Instrumenting your code is not only a way to gain insights about your users, but also the only way you can know whether something is wrong in your application, and to diagnose what needs to be fixed. Although technically it's possible to connect a debugger to a production service, it's not a common practice. So, having detailed instrumentation data is important.
Some products automatically instrument your code. Although these solutions can work well, manual instrumentation is almost always required to be specific to your business logic. In the end, you must have enough information to forensically debug the application. Service Fabric applications can be instrumented with any logging framework. This document describes a few different approaches to instrumenting your code, and when to choose one approach over another.
For examples on how to use these suggestions, see Add logging to your Service Fabric application.
Application Insights SDK
Application Insights has a rich integration with Service Fabric out of the box. Users can add the AI Service Fabric nuget packages and receive data and logs created and collected viewable in the Azure portal. Additionally, users are encouraged to add their own telemetry in order to diagnose and debug their applications and track which services and parts of their application are used the most. The TelemetryClient class in the SDK provides many ways to track telemetry in your applications. Check out an example of how to instrument and add application insights to your application in our tutorial for monitoring and diagnosing a .NET application
When you create a Service Fabric solution from a template in Visual Studio, an EventSource-derived class (ServiceEventSource or ActorEventSource) is generated. A template is created, in which you can add events for your application or service. The EventSource name must be unique, and should be renamed from the default template string MyCompany-<solution>-<project>. Having multiple EventSource definitions that use the same name causes an issue at run time. Each defined event must have a unique identifier. If an identifier is not unique, a runtime failure occurs. Some organizations preassign ranges of values for identifiers to avoid conflicts between separate development teams. For more information, see Vance's blog or the MSDN documentation.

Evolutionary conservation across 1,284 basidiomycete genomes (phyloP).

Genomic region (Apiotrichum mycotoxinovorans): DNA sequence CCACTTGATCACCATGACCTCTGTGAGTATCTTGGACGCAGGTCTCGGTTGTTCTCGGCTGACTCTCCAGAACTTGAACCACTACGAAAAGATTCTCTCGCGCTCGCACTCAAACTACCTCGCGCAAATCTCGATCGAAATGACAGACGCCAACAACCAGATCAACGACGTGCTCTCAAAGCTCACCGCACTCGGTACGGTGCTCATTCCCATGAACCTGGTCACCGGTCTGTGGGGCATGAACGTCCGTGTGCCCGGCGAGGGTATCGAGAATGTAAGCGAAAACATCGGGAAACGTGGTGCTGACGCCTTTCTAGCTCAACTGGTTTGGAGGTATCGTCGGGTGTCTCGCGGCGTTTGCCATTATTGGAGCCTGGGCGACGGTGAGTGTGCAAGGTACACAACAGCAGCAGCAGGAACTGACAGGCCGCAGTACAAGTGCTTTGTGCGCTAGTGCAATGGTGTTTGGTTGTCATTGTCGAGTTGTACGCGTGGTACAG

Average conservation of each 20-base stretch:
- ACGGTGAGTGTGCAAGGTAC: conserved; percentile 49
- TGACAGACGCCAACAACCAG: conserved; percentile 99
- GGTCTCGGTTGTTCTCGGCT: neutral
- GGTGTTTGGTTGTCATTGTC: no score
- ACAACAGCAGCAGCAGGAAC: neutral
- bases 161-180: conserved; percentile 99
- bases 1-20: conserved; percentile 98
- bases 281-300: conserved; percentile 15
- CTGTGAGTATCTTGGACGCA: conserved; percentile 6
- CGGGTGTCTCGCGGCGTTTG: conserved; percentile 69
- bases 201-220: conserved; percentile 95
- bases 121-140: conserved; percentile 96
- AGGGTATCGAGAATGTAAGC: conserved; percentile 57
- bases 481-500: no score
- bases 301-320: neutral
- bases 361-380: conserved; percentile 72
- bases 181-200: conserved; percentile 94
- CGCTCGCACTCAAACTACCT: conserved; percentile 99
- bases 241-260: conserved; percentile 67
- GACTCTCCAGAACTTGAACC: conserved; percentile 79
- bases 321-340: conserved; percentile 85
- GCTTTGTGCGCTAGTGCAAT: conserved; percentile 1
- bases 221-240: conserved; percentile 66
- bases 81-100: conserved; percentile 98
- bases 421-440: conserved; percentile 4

ASP.NET Core logging
It's important to carefully plan how you will instrument your code. The right instrumentation plan can help you avoid potentially destabilizing your code base, and then needing to reinstrument the code. To reduce risk, you can choose an instrumentation library like Microsoft.Extensions.Logging, which is part of Microsoft ASP.NET Core. ASP.NET Core has an ILogger interface that you can use with the provider of your choice, while minimizing the effect on existing code. You can use the code in ASP.NET Core on Windows and Linux, and in the full .NET Framework, so your instrumentation code is standardized.
Once you have chosen your logging provider to instrument your applications and services, your logs and events need to be aggregated before they can be sent to any analysis platform. Read about Application Insights and EventFlow to better understand some of the Azure Monitor recommended options.
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